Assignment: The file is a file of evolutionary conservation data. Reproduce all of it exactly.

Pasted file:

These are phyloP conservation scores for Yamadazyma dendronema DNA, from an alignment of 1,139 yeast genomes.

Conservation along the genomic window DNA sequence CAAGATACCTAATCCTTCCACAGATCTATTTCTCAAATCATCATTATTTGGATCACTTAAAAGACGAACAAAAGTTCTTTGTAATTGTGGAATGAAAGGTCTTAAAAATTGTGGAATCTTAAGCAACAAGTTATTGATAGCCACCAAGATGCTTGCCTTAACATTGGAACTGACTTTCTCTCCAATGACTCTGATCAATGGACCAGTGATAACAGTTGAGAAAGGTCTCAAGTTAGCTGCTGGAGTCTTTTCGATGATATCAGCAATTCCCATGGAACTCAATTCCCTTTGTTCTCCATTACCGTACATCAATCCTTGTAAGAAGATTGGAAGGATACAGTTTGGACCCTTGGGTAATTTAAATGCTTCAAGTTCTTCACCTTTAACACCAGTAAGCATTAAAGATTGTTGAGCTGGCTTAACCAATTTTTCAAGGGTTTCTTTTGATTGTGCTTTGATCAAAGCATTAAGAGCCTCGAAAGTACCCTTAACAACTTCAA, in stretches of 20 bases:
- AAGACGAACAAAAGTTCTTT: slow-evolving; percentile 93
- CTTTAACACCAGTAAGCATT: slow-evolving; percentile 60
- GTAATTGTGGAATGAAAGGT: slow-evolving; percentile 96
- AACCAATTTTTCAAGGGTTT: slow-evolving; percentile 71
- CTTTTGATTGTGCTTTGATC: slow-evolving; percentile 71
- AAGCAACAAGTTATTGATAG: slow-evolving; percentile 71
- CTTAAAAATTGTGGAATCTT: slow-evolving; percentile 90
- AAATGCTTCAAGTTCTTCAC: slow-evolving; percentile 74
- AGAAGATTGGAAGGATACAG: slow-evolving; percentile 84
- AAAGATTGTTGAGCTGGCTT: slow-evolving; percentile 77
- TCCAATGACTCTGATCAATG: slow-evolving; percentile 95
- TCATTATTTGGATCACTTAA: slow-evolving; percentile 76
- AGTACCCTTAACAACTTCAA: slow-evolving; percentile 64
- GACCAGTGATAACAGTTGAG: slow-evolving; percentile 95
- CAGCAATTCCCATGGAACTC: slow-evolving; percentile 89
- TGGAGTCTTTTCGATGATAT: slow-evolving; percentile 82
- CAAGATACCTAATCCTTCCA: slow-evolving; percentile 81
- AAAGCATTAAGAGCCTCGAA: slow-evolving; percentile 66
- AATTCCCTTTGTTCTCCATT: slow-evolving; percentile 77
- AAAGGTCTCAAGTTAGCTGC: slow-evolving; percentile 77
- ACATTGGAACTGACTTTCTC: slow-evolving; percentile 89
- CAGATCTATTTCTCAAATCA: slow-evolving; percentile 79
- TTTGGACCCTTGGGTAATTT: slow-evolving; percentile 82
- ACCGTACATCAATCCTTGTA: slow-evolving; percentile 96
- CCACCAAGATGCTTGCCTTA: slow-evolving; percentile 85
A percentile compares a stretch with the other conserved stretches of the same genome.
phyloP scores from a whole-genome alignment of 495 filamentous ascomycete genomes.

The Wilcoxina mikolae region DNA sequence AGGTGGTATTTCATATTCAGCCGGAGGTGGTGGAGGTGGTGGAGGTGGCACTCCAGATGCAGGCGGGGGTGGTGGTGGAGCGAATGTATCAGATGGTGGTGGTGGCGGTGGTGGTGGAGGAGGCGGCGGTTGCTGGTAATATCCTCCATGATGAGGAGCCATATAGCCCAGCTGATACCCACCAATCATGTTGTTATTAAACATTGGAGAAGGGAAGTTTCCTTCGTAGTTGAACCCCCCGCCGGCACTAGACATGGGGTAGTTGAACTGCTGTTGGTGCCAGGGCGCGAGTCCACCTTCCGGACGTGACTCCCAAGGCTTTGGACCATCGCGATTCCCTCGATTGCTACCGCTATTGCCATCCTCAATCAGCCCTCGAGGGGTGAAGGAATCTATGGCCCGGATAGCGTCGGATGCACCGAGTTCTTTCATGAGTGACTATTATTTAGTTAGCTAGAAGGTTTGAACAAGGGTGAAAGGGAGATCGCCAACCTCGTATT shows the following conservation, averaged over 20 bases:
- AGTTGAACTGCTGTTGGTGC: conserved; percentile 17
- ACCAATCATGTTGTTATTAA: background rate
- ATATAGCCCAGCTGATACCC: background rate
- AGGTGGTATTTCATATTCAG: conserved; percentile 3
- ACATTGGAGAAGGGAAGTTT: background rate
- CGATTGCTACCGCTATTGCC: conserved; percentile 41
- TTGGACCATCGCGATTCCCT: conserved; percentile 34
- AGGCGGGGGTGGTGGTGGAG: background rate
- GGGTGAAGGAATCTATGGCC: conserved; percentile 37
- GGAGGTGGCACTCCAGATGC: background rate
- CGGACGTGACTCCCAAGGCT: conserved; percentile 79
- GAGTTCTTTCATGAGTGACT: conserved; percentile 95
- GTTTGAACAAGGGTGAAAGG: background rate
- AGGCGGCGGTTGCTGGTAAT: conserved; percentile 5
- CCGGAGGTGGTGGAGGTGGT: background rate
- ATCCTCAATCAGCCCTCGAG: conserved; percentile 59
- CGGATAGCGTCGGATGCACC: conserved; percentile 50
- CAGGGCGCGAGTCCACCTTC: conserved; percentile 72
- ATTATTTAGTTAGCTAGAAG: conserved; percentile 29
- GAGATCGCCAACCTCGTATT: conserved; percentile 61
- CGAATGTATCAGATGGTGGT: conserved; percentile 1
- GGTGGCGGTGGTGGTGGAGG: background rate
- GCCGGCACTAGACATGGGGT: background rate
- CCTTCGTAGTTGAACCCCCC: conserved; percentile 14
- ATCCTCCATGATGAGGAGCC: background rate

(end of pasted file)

These are phyloP conservation scores for Yamadazyma dendronema DNA, from an alignment of 1,139 yeast genomes.

Conservation along the genomic window DNA sequence CAAGATACCTAATCCTTCCACAGATCTATTTCTCAAATCATCATTATTTGGATCACTTAAAAGACGAACAAAAGTTCTTTGTAATTGTGGAATGAAAGGTCTTAAAAATTGTGGAATCTTAAGCAACAAGTTATTGATAGCCACCAAGATGCTTGCCTTAACATTGGAACTGACTTTCTCTCCAATGACTCTGATCAATGGACCAGTGATAACAGTTGAGAAAGGTCTCAAGTTAGCTGCTGGAGTCTTTTCGATGATATCAGCAATTCCCATGGAACTCAATTCCCTTTGTTCTCCATTACCGTACATCAATCCTTGTAAGAAGATTGGAAGGATACAGTTTGGACCCTTGGGTAATTTAAATGCTTCAAGTTCTTCACCTTTAACACCAGTAAGCATTAAAGATTGTTGAGCTGGCTTAACCAATTTTTCAAGGGTTTCTTTTGATTGTGCTTTGATCAAAGCATTAAGAGCCTCGAAAGTACCCTTAACAACTTCAA, in stretches of 20 bases:
- AAGACGAACAAAAGTTCTTT: slow-evolving; percentile 93
- CTTTAACACCAGTAAGCATT: slow-evolving; percentile 60
- GTAATTGTGGAATGAAAGGT: slow-evolving; percentile 96
- AACCAATTTTTCAAGGGTTT: slow-evolving; percentile 71
- CTTTTGATTGTGCTTTGATC: slow-evolving; percentile 71
- AAGCAACAAGTTATTGATAG: slow-evolving; percentile 71
- CTTAAAAATTGTGGAATCTT: slow-evolving; percentile 90
- AAATGCTTCAAGTTCTTCAC: slow-evolving; percentile 74
- AGAAGATTGGAAGGATACAG: slow-evolving; percentile 84
- AAAGATTGTTGAGCTGGCTT: slow-evolving; percentile 77
- TCCAATGACTCTGATCAATG: slow-evolving; percentile 95
- TCATTATTTGGATCACTTAA: slow-evolving; percentile 76
- AGTACCCTTAACAACTTCAA: slow-evolving; percentile 64
- GACCAGTGATAACAGTTGAG: slow-evolving; percentile 95
- CAGCAATTCCCATGGAACTC: slow-evolving; percentile 89
- TGGAGTCTTTTCGATGATAT: slow-evolving; percentile 82
- CAAGATACCTAATCCTTCCA: slow-evolving; percentile 81
- AAAGCATTAAGAGCCTCGAA: slow-evolving; percentile 66
- AATTCCCTTTGTTCTCCATT: slow-evolving; percentile 77
- AAAGGTCTCAAGTTAGCTGC: slow-evolving; percentile 77
- ACATTGGAACTGACTTTCTC: slow-evolving; percentile 89
- CAGATCTATTTCTCAAATCA: slow-evolving; percentile 79
- TTTGGACCCTTGGGTAATTT: slow-evolving; percentile 82
- ACCGTACATCAATCCTTGTA: slow-evolving; percentile 96
- CCACCAAGATGCTTGCCTTA: slow-evolving; percentile 85
A percentile compares a stretch with the other conserved stretches of the same genome.
phyloP scores from a whole-genome alignment of 495 filamentous ascomycete genomes.

The Wilcoxina mikolae region DNA sequence AGGTGGTATTTCATATTCAGCCGGAGGTGGTGGAGGTGGTGGAGGTGGCACTCCAGATGCAGGCGGGGGTGGTGGTGGAGCGAATGTATCAGATGGTGGTGGTGGCGGTGGTGGTGGAGGAGGCGGCGGTTGCTGGTAATATCCTCCATGATGAGGAGCCATATAGCCCAGCTGATACCCACCAATCATGTTGTTATTAAACATTGGAGAAGGGAAGTTTCCTTCGTAGTTGAACCCCCCGCCGGCACTAGACATGGGGTAGTTGAACTGCTGTTGGTGCCAGGGCGCGAGTCCACCTTCCGGACGTGACTCCCAAGGCTTTGGACCATCGCGATTCCCTCGATTGCTACCGCTATTGCCATCCTCAATCAGCCCTCGAGGGGTGAAGGAATCTATGGCCCGGATAGCGTCGGATGCACCGAGTTCTTTCATGAGTGACTATTATTTAGTTAGCTAGAAGGTTTGAACAAGGGTGAAAGGGAGATCGCCAACCTCGTATT shows the following conservation, averaged over 20 bases:
- AGTTGAACTGCTGTTGGTGC: conserved; percentile 17
- ACCAATCATGTTGTTATTAA: background rate
- ATATAGCCCAGCTGATACCC: background rate
- AGGTGGTATTTCATATTCAG: conserved; percentile 3
- ACATTGGAGAAGGGAAGTTT: background rate
- CGATTGCTACCGCTATTGCC: conserved; percentile 41
- TTGGACCATCGCGATTCCCT: conserved; percentile 34
- AGGCGGGGGTGGTGGTGGAG: background rate
- GGGTGAAGGAATCTATGGCC: conserved; percentile 37
- GGAGGTGGCACTCCAGATGC: background rate
- CGGACGTGACTCCCAAGGCT: conserved; percentile 79
- GAGTTCTTTCATGAGTGACT: conserved; percentile 95
- GTTTGAACAAGGGTGAAAGG: background rate
- AGGCGGCGGTTGCTGGTAAT: conserved; percentile 5
- CCGGAGGTGGTGGAGGTGGT: background rate
- ATCCTCAATCAGCCCTCGAG: conserved; percentile 59
- CGGATAGCGTCGGATGCACC: conserved; percentile 50
- CAGGGCGCGAGTCCACCTTC: conserved; percentile 72
- ATTATTTAGTTAGCTAGAAG: conserved; percentile 29
- GAGATCGCCAACCTCGTATT: conserved; percentile 61
- CGAATGTATCAGATGGTGGT: conserved; percentile 1
- GGTGGCGGTGGTGGTGGAGG: background rate
- GCCGGCACTAGACATGGGGT: background rate
- CCTTCGTAGTTGAACCCCCC: conserved; percentile 14
- ATCCTCCATGATGAGGAGCC: background rate